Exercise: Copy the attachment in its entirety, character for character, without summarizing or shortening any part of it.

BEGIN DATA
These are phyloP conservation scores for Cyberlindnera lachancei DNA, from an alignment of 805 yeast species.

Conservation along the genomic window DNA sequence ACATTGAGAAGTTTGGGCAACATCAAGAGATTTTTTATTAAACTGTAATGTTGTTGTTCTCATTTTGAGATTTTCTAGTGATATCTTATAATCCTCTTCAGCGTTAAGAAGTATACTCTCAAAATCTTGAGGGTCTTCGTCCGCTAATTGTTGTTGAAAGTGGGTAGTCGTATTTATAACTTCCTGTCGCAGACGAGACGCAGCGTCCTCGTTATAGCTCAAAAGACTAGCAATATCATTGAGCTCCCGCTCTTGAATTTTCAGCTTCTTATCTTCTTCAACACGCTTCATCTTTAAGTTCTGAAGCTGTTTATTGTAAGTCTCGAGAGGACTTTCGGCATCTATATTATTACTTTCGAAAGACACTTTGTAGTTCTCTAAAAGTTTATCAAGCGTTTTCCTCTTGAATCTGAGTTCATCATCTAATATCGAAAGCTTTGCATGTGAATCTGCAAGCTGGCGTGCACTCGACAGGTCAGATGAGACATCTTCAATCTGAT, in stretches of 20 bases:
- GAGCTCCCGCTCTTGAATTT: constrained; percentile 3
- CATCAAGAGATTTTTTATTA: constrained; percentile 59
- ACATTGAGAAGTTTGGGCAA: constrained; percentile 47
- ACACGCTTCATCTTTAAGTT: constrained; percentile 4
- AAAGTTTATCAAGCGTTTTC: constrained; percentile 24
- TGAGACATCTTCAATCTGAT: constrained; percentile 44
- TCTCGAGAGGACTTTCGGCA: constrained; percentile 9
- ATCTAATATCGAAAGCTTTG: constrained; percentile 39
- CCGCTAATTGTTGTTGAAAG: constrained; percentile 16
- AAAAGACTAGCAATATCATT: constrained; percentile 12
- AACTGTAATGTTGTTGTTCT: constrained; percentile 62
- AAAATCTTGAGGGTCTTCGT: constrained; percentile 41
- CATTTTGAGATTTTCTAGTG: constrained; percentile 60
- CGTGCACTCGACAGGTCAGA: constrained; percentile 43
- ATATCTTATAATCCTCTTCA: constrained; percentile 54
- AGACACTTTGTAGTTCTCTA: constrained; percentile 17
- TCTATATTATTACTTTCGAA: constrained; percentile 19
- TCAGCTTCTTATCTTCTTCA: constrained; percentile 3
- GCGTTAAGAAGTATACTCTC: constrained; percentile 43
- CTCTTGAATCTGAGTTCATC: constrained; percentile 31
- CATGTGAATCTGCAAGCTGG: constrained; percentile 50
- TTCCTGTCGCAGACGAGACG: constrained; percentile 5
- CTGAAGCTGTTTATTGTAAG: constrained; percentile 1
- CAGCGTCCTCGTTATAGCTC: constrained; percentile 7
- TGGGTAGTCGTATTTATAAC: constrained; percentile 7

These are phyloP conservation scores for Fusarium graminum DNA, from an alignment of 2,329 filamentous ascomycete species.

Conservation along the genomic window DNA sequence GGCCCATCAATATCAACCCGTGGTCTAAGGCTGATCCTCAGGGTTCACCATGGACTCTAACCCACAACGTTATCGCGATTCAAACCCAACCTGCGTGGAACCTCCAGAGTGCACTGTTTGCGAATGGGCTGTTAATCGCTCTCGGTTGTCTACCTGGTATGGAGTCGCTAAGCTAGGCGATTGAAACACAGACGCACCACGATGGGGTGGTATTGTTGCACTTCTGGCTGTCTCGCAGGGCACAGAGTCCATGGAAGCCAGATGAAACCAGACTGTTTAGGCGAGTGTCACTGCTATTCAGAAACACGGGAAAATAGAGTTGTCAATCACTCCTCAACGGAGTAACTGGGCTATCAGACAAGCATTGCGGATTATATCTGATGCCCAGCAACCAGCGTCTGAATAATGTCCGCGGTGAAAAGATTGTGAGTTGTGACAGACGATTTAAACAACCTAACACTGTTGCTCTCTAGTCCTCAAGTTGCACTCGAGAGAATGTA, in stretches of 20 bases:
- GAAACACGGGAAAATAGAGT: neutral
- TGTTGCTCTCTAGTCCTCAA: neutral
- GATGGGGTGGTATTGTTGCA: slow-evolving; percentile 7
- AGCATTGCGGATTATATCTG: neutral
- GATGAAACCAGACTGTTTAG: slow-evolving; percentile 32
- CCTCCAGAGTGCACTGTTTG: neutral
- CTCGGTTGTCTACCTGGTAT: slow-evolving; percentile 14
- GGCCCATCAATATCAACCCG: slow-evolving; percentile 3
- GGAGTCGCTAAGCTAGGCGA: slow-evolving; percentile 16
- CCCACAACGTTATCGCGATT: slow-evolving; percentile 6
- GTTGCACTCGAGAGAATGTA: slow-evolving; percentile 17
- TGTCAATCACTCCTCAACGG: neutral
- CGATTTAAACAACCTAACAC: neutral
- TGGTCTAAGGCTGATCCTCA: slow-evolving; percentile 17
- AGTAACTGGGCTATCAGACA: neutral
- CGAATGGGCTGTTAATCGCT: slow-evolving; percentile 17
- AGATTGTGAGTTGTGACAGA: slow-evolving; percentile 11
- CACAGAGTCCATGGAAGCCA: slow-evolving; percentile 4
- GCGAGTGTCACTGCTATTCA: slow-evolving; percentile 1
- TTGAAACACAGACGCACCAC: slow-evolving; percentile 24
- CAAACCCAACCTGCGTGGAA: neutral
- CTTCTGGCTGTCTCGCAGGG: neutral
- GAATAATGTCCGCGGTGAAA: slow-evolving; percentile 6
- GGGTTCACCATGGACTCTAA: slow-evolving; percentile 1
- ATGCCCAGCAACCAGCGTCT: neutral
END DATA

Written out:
These are phyloP conservation scores for Cyberlindnera lachancei DNA, from an alignment of 805 yeast species.

Conservation along the genomic window DNA sequence ACATTGAGAAGTTTGGGCAACATCAAGAGATTTTTTATTAAACTGTAATGTTGTTGTTCTCATTTTGAGATTTTCTAGTGATATCTTATAATCCTCTTCAGCGTTAAGAAGTATACTCTCAAAATCTTGAGGGTCTTCGTCCGCTAATTGTTGTTGAAAGTGGGTAGTCGTATTTATAACTTCCTGTCGCAGACGAGACGCAGCGTCCTCGTTATAGCTCAAAAGACTAGCAATATCATTGAGCTCCCGCTCTTGAATTTTCAGCTTCTTATCTTCTTCAACACGCTTCATCTTTAAGTTCTGAAGCTGTTTATTGTAAGTCTCGAGAGGACTTTCGGCATCTATATTATTACTTTCGAAAGACACTTTGTAGTTCTCTAAAAGTTTATCAAGCGTTTTCCTCTTGAATCTGAGTTCATCATCTAATATCGAAAGCTTTGCATGTGAATCTGCAAGCTGGCGTGCACTCGACAGGTCAGATGAGACATCTTCAATCTGAT, in stretches of 20 bases:
- GAGCTCCCGCTCTTGAATTT: constrained; percentile 3
- CATCAAGAGATTTTTTATTA: constrained; percentile 59
- ACATTGAGAAGTTTGGGCAA: constrained; percentile 47
- ACACGCTTCATCTTTAAGTT: constrained; percentile 4
- AAAGTTTATCAAGCGTTTTC: constrained; percentile 24
- TGAGACATCTTCAATCTGAT: constrained; percentile 44
- TCTCGAGAGGACTTTCGGCA: constrained; percentile 9
- ATCTAATATCGAAAGCTTTG: constrained; percentile 39
- CCGCTAATTGTTGTTGAAAG: constrained; percentile 16
- AAAAGACTAGCAATATCATT: constrained; percentile 12
- AACTGTAATGTTGTTGTTCT: constrained; percentile 62
- AAAATCTTGAGGGTCTTCGT: constrained; percentile 41
- CATTTTGAGATTTTCTAGTG: constrained; percentile 60
- CGTGCACTCGACAGGTCAGA: constrained; percentile 43
- ATATCTTATAATCCTCTTCA: constrained; percentile 54
- AGACACTTTGTAGTTCTCTA: constrained; percentile 17
- TCTATATTATTACTTTCGAA: constrained; percentile 19
- TCAGCTTCTTATCTTCTTCA: constrained; percentile 3
- GCGTTAAGAAGTATACTCTC: constrained; percentile 43
- CTCTTGAATCTGAGTTCATC: constrained; percentile 31
- CATGTGAATCTGCAAGCTGG: constrained; percentile 50
- TTCCTGTCGCAGACGAGACG: constrained; percentile 5
- CTGAAGCTGTTTATTGTAAG: constrained; percentile 1
- CAGCGTCCTCGTTATAGCTC: constrained; percentile 7
- TGGGTAGTCGTATTTATAAC: constrained; percentile 7

These are phyloP conservation scores for Fusarium graminum DNA, from an alignment of 2,329 filamentous ascomycete species.

Conservation along the genomic window DNA sequence GGCCCATCAATATCAACCCGTGGTCTAAGGCTGATCCTCAGGGTTCACCATGGACTCTAACCCACAACGTTATCGCGATTCAAACCCAACCTGCGTGGAACCTCCAGAGTGCACTGTTTGCGAATGGGCTGTTAATCGCTCTCGGTTGTCTACCTGGTATGGAGTCGCTAAGCTAGGCGATTGAAACACAGACGCACCACGATGGGGTGGTATTGTTGCACTTCTGGCTGTCTCGCAGGGCACAGAGTCCATGGAAGCCAGATGAAACCAGACTGTTTAGGCGAGTGTCACTGCTATTCAGAAACACGGGAAAATAGAGTTGTCAATCACTCCTCAACGGAGTAACTGGGCTATCAGACAAGCATTGCGGATTATATCTGATGCCCAGCAACCAGCGTCTGAATAATGTCCGCGGTGAAAAGATTGTGAGTTGTGACAGACGATTTAAACAACCTAACACTGTTGCTCTCTAGTCCTCAAGTTGCACTCGAGAGAATGTA, in stretches of 20 bases:
- GAAACACGGGAAAATAGAGT: neutral
- TGTTGCTCTCTAGTCCTCAA: neutral
- GATGGGGTGGTATTGTTGCA: slow-evolving; percentile 7
- AGCATTGCGGATTATATCTG: neutral
- GATGAAACCAGACTGTTTAG: slow-evolving; percentile 32
- CCTCCAGAGTGCACTGTTTG: neutral
- CTCGGTTGTCTACCTGGTAT: slow-evolving; percentile 14
- GGCCCATCAATATCAACCCG: slow-evolving; percentile 3
- GGAGTCGCTAAGCTAGGCGA: slow-evolving; percentile 16
- CCCACAACGTTATCGCGATT: slow-evolving; percentile 6
- GTTGCACTCGAGAGAATGTA: slow-evolving; percentile 17
- TGTCAATCACTCCTCAACGG: neutral
- CGATTTAAACAACCTAACAC: neutral
- TGGTCTAAGGCTGATCCTCA: slow-evolving; percentile 17
- AGTAACTGGGCTATCAGACA: neutral
- CGAATGGGCTGTTAATCGCT: slow-evolving; percentile 17
- AGATTGTGAGTTGTGACAGA: slow-evolving; percentile 11
- CACAGAGTCCATGGAAGCCA: slow-evolving; percentile 4
- GCGAGTGTCACTGCTATTCA: slow-evolving; percentile 1
- TTGAAACACAGACGCACCAC: slow-evolving; percentile 24
- CAAACCCAACCTGCGTGGAA: neutral
- CTTCTGGCTGTCTCGCAGGG: neutral
- GAATAATGTCCGCGGTGAAA: slow-evolving; percentile 6
- GGGTTCACCATGGACTCTAA: slow-evolving; percentile 1
- ATGCCCAGCAACCAGCGTCT: neutral